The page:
From Refashioning Iran, p 17:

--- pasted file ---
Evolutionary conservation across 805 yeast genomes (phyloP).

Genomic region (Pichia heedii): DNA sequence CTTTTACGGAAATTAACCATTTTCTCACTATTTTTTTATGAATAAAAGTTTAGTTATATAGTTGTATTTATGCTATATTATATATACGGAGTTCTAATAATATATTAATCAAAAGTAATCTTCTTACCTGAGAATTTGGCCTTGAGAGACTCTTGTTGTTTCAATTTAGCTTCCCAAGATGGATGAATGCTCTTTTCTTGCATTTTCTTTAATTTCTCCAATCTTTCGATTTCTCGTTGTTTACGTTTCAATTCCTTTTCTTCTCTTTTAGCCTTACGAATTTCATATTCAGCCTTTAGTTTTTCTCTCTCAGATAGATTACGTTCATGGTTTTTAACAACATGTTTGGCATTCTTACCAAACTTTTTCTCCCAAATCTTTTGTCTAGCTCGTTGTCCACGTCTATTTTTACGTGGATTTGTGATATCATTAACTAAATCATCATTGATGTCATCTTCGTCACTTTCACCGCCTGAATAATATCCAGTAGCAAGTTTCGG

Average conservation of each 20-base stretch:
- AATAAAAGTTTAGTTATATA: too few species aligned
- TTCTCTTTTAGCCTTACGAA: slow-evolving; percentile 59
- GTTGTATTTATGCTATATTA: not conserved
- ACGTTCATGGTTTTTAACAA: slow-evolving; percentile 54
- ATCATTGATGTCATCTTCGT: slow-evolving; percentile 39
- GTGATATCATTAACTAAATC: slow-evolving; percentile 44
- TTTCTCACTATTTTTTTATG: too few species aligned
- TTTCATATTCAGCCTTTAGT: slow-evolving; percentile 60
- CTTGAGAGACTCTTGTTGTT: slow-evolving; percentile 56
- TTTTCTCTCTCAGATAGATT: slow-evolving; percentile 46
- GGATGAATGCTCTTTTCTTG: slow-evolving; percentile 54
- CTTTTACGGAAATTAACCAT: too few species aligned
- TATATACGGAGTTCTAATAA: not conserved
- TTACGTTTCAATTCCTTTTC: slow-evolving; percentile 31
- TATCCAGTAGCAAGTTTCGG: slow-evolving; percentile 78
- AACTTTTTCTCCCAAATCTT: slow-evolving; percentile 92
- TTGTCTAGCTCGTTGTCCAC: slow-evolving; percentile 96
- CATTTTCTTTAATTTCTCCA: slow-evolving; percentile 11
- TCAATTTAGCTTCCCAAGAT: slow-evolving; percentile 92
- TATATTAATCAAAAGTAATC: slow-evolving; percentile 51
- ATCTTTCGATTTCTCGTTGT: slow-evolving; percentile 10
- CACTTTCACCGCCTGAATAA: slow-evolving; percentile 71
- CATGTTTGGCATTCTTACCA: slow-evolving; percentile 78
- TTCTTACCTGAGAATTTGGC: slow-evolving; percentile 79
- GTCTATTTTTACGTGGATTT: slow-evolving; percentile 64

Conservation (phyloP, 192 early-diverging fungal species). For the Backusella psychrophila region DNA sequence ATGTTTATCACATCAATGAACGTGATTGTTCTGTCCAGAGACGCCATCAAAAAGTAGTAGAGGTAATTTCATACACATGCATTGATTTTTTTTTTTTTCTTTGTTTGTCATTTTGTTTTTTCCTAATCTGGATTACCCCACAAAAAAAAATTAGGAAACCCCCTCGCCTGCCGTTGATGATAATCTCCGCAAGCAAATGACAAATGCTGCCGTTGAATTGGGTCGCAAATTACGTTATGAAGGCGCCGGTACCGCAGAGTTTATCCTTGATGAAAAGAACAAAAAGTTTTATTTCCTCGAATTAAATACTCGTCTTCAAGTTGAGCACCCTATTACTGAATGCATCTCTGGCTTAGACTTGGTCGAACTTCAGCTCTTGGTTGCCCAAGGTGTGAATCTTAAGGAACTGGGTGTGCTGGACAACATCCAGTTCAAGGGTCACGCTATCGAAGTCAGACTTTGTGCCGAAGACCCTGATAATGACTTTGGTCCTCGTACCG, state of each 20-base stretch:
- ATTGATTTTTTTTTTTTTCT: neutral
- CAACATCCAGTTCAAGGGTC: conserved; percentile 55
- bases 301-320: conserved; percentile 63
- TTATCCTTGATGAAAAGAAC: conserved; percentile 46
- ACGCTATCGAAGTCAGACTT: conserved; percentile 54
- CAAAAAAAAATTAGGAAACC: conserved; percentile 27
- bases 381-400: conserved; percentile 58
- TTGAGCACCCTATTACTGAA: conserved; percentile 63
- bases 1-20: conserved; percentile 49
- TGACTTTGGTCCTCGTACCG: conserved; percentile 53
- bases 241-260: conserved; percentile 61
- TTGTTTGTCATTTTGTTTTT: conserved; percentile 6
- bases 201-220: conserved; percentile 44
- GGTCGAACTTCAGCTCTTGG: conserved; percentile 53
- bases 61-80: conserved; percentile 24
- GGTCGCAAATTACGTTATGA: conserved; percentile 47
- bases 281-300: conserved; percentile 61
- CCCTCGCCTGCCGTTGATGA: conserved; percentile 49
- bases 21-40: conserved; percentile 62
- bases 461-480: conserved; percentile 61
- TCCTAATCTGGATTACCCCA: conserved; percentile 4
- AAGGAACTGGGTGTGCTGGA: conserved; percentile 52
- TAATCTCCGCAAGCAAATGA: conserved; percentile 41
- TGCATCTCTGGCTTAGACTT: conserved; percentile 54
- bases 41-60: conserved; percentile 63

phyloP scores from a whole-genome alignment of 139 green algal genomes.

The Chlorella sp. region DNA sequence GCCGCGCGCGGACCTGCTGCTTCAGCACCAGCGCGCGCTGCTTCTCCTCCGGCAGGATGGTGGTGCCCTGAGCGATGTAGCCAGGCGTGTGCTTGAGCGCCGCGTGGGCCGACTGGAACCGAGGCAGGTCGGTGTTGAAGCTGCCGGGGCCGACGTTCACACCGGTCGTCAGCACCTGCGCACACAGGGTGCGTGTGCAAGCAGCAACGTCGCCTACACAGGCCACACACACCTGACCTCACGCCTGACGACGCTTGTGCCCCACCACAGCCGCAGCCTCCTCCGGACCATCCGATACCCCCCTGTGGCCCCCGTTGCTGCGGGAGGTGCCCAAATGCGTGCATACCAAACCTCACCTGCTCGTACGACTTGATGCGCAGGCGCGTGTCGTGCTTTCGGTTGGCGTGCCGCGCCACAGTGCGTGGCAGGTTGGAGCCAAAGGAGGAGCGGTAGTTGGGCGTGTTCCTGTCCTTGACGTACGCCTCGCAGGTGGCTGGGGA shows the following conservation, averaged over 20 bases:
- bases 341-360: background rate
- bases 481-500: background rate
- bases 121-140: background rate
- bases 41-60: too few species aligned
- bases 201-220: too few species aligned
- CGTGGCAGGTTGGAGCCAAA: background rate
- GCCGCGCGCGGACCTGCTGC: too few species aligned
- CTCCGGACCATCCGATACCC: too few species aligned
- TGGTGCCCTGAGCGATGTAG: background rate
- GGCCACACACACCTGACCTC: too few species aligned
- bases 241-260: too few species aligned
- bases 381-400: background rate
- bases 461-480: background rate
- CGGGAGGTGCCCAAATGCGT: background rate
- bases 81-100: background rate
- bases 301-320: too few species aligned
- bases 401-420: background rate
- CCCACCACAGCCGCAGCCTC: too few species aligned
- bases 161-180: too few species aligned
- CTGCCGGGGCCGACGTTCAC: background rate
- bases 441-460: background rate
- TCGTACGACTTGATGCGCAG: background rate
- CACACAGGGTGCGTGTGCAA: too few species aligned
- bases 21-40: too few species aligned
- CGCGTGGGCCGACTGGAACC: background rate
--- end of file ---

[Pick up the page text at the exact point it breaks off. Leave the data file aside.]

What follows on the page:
Exclusion of these “homeless texts” from national historical canons, on the one hand, has contributed to the hegemony of Eurocentric and Orientalist conceptions of modernity as something uniquely European. On the other hand, by ignoring the homeless texts, both Indian and Iranian historians tend to consider modernity only under the rubric of a belated “Westernization.” Such a conception of modernity reinforces the exceptionality of “Occidental rationality” and corroborates the programmatic view of Islamic and “Oriental” societies and cultures as static, traditional and unhistorical. This historical imagination is simultaneously grounded on two problematic conceptions of historical time. On the one hand it is grounded in the presupposition of the non-contemporaneity of the contemporaneous Western and “Oriental” societies, and on the other hand it is based on teh dehistoricizing supposition of the contemporaneity of the non-contemporaneous early nineteenth-century and ancient modes of life. With the onset of Westernization, consequently, the premodern repetition of ancient modes of life is replaced with the repetition of Western modality.